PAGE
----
Dave Sisson CEO
Jandd Mountaineering Inc

Hopefully, the pressure that all of you are putting on your Congressional reps and Senators is helping behind the scenes. Likewise, our calls to the CPSC. This situation is sickening and the timing simply couldn’t be worse.

Do it yourself CPSIA Press Release

Tonight I wrote a press release for use with my local media, so please feel free to use it as is or with your own contact/business information so that your local media can get a feel for the local impact of the CPSIA in your area.

You can get the CPSIA press release here (pdf).

Constructive criticism is welcome, as is posting your version as a comment.

Energy and Commerce letter to Waxman/Rush re: CPSIA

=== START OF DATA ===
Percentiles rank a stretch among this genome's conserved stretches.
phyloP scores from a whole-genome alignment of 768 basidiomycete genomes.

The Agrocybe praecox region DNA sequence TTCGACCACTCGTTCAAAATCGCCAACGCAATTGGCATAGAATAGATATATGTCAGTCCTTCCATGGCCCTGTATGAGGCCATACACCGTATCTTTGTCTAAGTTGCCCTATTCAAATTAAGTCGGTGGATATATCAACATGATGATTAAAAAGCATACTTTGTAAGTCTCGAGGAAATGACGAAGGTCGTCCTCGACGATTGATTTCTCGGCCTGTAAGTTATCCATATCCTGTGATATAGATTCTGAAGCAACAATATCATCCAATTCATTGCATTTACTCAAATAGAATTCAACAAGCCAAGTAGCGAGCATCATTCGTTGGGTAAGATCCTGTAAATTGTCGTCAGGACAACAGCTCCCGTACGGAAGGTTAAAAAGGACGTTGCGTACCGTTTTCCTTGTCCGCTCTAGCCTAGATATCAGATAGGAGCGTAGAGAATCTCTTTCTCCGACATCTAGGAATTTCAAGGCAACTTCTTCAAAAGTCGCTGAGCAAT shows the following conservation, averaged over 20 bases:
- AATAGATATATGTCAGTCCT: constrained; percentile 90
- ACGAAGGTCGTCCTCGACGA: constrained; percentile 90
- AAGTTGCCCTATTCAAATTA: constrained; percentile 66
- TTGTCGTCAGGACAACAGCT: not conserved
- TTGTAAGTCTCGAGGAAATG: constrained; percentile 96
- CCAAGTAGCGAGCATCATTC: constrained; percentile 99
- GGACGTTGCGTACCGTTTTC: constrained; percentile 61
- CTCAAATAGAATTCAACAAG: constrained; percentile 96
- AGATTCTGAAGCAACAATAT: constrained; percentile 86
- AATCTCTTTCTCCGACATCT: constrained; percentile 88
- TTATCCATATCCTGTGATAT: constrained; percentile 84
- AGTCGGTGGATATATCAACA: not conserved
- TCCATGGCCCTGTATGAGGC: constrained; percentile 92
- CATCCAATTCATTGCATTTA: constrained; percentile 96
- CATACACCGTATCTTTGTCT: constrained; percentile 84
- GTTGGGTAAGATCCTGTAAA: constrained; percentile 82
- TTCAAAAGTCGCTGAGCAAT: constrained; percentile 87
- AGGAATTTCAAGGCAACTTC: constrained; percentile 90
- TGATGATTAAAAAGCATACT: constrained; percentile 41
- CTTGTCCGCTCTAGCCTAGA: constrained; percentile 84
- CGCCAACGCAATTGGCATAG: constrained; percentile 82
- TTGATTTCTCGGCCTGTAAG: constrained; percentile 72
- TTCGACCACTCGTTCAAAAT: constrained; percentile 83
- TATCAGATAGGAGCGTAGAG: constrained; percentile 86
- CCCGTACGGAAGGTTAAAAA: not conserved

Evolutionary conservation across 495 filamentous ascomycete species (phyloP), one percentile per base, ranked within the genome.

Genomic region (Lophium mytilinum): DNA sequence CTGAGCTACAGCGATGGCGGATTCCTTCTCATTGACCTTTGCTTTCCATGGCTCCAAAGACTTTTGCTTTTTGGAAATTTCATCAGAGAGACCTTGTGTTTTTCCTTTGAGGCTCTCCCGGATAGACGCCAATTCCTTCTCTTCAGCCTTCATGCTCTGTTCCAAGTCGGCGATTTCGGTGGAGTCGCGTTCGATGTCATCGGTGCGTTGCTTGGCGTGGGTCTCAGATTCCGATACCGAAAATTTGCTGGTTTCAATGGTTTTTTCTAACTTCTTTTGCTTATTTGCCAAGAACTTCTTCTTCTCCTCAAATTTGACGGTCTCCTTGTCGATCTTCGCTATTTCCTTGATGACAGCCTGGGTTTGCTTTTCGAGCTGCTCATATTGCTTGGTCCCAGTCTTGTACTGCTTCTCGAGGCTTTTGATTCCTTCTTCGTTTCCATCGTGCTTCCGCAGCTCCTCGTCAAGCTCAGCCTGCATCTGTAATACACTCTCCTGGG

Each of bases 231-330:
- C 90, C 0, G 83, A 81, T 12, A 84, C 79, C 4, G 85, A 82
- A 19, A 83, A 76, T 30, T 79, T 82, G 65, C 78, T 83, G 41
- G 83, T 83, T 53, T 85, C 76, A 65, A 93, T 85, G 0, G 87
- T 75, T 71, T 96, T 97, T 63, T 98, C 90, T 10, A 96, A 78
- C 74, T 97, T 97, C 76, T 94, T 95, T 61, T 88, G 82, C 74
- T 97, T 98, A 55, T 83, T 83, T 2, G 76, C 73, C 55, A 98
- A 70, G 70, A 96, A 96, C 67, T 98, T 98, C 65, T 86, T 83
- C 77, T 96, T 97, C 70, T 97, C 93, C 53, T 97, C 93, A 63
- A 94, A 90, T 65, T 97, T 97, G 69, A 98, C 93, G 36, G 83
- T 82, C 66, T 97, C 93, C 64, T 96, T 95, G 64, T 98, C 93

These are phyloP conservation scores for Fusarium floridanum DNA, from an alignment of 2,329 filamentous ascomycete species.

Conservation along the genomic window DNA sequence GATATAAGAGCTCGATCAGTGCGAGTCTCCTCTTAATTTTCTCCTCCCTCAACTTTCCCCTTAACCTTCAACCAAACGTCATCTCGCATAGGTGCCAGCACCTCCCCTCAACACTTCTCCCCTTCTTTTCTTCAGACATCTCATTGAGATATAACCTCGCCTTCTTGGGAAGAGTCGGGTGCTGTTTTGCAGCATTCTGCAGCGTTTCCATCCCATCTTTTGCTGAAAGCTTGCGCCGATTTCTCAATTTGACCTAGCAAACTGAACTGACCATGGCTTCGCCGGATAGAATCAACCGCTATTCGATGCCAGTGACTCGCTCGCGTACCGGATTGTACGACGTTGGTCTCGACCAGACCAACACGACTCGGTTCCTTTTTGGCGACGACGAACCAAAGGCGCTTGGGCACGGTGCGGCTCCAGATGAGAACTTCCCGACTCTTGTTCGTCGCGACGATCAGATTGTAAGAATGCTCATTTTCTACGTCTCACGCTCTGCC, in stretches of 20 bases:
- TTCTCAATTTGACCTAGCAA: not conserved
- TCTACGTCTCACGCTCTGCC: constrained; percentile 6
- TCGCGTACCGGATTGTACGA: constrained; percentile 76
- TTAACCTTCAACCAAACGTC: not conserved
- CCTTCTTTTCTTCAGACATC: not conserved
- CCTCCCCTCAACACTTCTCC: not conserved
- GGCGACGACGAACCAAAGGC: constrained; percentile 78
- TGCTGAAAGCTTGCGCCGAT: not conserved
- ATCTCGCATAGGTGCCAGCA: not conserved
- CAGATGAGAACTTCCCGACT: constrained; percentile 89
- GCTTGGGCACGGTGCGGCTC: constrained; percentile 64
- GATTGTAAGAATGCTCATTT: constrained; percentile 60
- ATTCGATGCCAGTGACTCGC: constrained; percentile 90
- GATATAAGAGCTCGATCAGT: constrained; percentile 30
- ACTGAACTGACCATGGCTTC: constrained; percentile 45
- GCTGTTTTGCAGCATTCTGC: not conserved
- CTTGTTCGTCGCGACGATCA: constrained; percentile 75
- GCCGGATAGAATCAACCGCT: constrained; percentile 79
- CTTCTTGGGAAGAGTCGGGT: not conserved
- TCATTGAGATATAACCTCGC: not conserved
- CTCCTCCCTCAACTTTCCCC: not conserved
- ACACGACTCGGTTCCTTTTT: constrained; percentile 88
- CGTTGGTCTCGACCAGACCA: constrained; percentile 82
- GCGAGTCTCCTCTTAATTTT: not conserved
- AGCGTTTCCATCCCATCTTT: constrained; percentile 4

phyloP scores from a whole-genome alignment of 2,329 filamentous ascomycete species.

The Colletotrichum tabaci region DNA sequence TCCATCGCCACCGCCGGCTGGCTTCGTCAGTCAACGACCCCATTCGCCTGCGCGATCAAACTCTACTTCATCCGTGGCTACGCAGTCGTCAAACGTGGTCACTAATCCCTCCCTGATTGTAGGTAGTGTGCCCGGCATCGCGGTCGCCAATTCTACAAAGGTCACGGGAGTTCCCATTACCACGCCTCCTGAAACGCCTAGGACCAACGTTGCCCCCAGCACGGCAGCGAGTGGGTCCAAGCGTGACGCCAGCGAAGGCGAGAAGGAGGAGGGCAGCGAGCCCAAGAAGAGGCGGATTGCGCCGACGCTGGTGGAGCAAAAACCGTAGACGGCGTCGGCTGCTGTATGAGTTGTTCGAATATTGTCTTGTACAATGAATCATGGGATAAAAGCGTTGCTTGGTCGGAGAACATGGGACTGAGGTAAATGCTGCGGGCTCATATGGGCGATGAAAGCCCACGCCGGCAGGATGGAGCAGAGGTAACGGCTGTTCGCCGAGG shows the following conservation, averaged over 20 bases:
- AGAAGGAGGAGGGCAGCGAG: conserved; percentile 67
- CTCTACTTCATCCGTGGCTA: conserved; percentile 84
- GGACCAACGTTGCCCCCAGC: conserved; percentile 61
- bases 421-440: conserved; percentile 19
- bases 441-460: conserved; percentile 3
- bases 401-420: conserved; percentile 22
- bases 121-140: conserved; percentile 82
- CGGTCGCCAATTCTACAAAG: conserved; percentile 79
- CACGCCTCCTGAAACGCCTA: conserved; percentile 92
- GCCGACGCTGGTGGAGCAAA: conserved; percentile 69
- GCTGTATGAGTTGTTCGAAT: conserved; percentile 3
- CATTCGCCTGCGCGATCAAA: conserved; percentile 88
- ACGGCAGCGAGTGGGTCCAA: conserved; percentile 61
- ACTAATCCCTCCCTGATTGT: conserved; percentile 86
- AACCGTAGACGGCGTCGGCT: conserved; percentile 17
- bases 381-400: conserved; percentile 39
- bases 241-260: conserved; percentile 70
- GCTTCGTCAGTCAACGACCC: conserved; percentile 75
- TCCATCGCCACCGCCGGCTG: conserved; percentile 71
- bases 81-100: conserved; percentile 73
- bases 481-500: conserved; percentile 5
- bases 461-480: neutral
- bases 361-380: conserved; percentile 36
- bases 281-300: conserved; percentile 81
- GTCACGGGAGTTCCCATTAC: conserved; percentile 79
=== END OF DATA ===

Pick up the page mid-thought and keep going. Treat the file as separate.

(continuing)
Read for yourself…. http://republicans.energycommerce.house.gov/Media/File/News/1.21.09_CPSIA_Letter_to_Henry_%20Waxman.pdf

Not sure if anything will come of it, nor if it is a partisan smokescreen to simply say “We said to hold up, but you didn’t.”

Time will tell. If the letter is on the up and up and everyone’s intentions are honorable (yeah, I know<g>), then it might be good news.

Denial – Not a river in Egypt, an attitude about the CPSIA

Ian over at Aquinas and More Catholic Goods sent me some reaction he’s gotten from his wholesale sources regarding CPSIA.

As you might expect, they’re all over the board.

We have found that several of our vendors are in denial about the law and have flat out said they won’t get things tested because they already know that their components are safe. They have said they will send us a letter saying that everything is safe but aren’t actually going to get things tested.

Several have said that there is no way this can be enforced so they aren’t going to bother getting certified because everything is made here in the US.